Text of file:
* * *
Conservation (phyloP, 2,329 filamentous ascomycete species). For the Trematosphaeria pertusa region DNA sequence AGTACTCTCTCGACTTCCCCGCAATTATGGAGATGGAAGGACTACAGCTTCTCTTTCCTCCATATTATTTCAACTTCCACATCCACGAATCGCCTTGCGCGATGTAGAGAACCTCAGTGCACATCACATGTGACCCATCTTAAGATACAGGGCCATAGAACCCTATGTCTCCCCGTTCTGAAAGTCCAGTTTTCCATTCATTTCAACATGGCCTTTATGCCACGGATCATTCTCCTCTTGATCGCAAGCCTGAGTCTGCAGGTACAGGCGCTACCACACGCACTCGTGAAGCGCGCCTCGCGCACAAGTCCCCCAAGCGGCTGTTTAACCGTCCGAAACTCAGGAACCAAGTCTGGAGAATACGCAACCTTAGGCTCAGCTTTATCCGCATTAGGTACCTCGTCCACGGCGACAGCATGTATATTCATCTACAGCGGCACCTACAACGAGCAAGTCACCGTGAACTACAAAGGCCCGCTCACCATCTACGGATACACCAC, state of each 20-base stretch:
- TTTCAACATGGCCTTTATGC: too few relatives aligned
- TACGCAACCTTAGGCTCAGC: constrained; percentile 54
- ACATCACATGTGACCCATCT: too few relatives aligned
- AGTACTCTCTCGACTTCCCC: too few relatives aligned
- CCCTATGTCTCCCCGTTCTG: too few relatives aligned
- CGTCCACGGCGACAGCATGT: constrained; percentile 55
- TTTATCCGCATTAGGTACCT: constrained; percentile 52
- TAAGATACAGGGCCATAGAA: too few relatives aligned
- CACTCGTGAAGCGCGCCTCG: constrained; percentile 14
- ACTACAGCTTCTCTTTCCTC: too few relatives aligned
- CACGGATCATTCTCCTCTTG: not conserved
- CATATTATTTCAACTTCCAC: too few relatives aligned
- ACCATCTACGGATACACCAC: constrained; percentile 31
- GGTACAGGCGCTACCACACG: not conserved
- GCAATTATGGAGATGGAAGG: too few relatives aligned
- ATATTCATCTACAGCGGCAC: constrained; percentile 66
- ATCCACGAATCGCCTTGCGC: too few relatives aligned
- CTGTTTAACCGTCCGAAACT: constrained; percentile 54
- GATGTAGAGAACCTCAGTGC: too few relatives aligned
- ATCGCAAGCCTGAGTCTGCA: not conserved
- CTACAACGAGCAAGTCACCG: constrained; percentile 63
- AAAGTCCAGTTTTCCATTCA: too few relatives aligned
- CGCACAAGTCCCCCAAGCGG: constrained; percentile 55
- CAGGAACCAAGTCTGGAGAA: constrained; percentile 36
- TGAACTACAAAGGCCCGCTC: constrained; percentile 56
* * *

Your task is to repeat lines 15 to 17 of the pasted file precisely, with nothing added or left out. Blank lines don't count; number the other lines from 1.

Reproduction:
- GGTACAGGCGCTACCACACG: not conserved
- GCAATTATGGAGATGGAAGG: too few relatives aligned
- ATATTCATCTACAGCGGCAC: constrained; percentile 66